Personally, I love learning new things. When people ask me what I do with my free time I always tell them I read books! Then they look at me with a dumb stare. What is wrong with these people? I don't get it. Books are awesome! I listen to educational podcasts in the car, sign up for online courses, and watch social psychology videos on YouTube. I'm probably just weird... but I really do like learning new things. But I've never been part of the more traditional learning systems. I was a homescoo ...more
This is a quick read, and is most appropriate for young students or parents of students who are considering alternative options for education. I certainly admire the author for his approach - he left school when he was young and has pursued international travel, business ventures, and online courses since - but I have to believe that many young amateurs, even having followed every advice this book suggests, would not likely have a similar, successful outcome. The author's strength is in his extr ...more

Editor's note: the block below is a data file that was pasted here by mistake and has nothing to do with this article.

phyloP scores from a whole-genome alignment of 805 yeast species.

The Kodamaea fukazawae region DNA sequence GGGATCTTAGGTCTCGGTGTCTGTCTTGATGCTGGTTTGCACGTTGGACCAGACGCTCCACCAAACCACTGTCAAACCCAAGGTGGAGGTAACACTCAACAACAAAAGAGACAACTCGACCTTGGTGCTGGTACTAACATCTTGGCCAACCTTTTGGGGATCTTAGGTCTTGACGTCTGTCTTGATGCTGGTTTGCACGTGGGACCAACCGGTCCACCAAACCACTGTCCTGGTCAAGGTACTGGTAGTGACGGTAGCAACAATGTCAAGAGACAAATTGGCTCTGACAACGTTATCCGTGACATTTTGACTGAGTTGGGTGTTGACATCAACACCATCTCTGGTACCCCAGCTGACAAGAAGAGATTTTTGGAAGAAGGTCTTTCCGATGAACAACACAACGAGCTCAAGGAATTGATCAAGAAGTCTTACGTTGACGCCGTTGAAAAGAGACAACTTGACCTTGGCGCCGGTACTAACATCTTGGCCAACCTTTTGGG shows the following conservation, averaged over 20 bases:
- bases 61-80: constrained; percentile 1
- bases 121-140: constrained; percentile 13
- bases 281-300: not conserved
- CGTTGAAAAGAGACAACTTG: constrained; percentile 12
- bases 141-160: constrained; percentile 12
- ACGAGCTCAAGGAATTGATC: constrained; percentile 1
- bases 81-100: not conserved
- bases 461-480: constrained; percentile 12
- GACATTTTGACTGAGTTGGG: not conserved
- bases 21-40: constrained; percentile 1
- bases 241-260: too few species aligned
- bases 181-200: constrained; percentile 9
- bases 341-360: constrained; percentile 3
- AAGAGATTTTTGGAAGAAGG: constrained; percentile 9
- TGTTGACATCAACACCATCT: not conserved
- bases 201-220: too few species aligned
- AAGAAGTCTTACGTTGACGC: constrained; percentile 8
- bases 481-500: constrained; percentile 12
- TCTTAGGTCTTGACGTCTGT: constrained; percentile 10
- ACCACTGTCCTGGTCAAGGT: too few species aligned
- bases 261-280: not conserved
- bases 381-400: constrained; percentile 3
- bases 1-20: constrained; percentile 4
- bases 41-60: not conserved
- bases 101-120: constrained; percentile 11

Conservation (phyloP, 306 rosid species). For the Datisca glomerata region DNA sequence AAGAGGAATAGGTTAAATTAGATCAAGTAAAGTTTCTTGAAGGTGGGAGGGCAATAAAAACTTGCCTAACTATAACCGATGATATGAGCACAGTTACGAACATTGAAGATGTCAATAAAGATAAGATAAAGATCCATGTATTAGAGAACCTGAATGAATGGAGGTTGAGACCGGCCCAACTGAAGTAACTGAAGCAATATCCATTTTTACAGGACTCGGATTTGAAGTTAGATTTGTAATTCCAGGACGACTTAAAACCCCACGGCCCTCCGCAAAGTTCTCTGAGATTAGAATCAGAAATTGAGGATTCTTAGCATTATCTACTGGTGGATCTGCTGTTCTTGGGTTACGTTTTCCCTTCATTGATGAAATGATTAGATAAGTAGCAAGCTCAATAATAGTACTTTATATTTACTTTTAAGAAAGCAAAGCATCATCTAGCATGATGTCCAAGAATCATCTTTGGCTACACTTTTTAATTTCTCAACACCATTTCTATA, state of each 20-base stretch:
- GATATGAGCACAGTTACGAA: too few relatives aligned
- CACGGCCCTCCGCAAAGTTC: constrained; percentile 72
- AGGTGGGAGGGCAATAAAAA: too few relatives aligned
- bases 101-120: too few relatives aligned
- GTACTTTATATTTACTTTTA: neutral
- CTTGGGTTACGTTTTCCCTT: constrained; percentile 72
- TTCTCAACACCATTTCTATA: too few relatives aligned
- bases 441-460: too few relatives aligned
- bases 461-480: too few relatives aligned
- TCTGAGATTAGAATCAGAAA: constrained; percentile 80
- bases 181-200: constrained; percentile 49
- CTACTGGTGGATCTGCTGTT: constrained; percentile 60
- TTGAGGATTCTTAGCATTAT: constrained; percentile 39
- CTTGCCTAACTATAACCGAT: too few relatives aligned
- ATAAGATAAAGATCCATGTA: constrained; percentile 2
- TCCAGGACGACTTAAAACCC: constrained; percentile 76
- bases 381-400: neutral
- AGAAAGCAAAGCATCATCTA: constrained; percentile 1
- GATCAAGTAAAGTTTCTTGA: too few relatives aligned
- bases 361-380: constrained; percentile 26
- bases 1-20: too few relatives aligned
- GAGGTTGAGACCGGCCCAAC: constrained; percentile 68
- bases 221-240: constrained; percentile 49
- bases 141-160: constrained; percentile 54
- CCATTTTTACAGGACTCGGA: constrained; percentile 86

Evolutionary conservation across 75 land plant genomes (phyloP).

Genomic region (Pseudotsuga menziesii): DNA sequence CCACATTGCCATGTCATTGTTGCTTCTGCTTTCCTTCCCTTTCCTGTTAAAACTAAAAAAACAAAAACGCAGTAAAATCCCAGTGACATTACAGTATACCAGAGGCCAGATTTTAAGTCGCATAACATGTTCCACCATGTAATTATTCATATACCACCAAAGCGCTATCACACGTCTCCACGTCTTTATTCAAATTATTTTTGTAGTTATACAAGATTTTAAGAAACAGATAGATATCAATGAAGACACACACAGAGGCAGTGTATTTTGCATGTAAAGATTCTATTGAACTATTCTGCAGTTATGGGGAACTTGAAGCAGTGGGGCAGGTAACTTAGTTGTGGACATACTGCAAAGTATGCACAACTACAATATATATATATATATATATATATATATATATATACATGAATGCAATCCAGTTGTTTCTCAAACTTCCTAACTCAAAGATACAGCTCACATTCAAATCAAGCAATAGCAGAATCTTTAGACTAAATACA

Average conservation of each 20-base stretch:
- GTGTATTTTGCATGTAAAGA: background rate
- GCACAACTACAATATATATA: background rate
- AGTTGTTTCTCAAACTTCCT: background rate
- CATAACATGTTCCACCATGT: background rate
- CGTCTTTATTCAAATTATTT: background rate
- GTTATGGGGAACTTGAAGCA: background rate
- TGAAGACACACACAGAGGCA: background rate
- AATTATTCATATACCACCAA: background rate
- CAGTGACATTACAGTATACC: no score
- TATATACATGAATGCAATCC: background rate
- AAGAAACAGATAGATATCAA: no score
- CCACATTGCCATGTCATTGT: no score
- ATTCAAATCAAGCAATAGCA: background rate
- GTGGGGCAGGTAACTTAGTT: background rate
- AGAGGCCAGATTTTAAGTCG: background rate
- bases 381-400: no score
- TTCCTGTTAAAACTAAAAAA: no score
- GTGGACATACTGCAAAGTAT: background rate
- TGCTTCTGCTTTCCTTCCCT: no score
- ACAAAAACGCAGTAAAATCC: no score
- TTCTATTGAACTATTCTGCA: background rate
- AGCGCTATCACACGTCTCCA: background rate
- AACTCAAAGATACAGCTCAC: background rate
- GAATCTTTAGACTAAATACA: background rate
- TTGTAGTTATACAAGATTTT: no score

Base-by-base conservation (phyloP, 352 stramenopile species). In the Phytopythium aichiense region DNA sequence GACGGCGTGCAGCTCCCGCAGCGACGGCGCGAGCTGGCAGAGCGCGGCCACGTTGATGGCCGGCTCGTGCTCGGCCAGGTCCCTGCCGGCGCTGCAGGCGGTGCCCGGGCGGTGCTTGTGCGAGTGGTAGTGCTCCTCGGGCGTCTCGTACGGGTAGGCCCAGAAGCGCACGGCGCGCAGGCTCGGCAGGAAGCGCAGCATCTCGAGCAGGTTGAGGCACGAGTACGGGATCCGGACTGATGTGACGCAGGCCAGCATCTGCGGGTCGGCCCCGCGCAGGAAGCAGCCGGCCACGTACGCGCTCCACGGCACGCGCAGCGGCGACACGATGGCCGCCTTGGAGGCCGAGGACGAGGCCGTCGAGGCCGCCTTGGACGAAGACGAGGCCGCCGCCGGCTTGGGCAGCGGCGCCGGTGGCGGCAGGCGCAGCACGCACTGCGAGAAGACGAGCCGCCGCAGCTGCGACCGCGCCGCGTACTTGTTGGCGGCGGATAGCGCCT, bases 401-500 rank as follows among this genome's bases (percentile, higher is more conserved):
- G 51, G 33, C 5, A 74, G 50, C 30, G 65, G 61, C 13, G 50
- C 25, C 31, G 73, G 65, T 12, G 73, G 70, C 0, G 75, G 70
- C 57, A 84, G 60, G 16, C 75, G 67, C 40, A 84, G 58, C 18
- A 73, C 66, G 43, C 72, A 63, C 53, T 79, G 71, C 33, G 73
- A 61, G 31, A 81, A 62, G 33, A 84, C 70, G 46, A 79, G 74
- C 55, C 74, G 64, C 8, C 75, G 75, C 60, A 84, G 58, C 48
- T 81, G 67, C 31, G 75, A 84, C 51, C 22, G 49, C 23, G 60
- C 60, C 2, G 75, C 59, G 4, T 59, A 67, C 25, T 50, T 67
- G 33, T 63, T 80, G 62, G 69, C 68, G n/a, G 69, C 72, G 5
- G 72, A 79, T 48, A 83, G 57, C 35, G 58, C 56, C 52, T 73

Meredith Murphy
THE BAD: If you are reading this book, do yourself a favor and skip the first chapter. I know that Dale wanted to make a point that higher education isn't for everyone and doesn't have the value we think it does, but he just ended up alienating - and at times downright insulting - those of us who value our college degree and felt that it was worthwhile. College doesn't work for everyone, but it isn't a fair assessment to say that it doesn't work for anyone, and it felt like that was what he was ...more
As someone who recently dropped out of college due to various circumstances, this book confirms what I've suspected all along: college isn't the be-all end-all of education.

Upon dropping out, I moved back to my hometown and secured an apartment and part-time job at Subway. In comparison to my friends, every last one of whom is attending a college, I felt I was going nowhere. This is how it starts,I thought to myself in horror. You get a temporary job at a fast-food place to tide you over, then y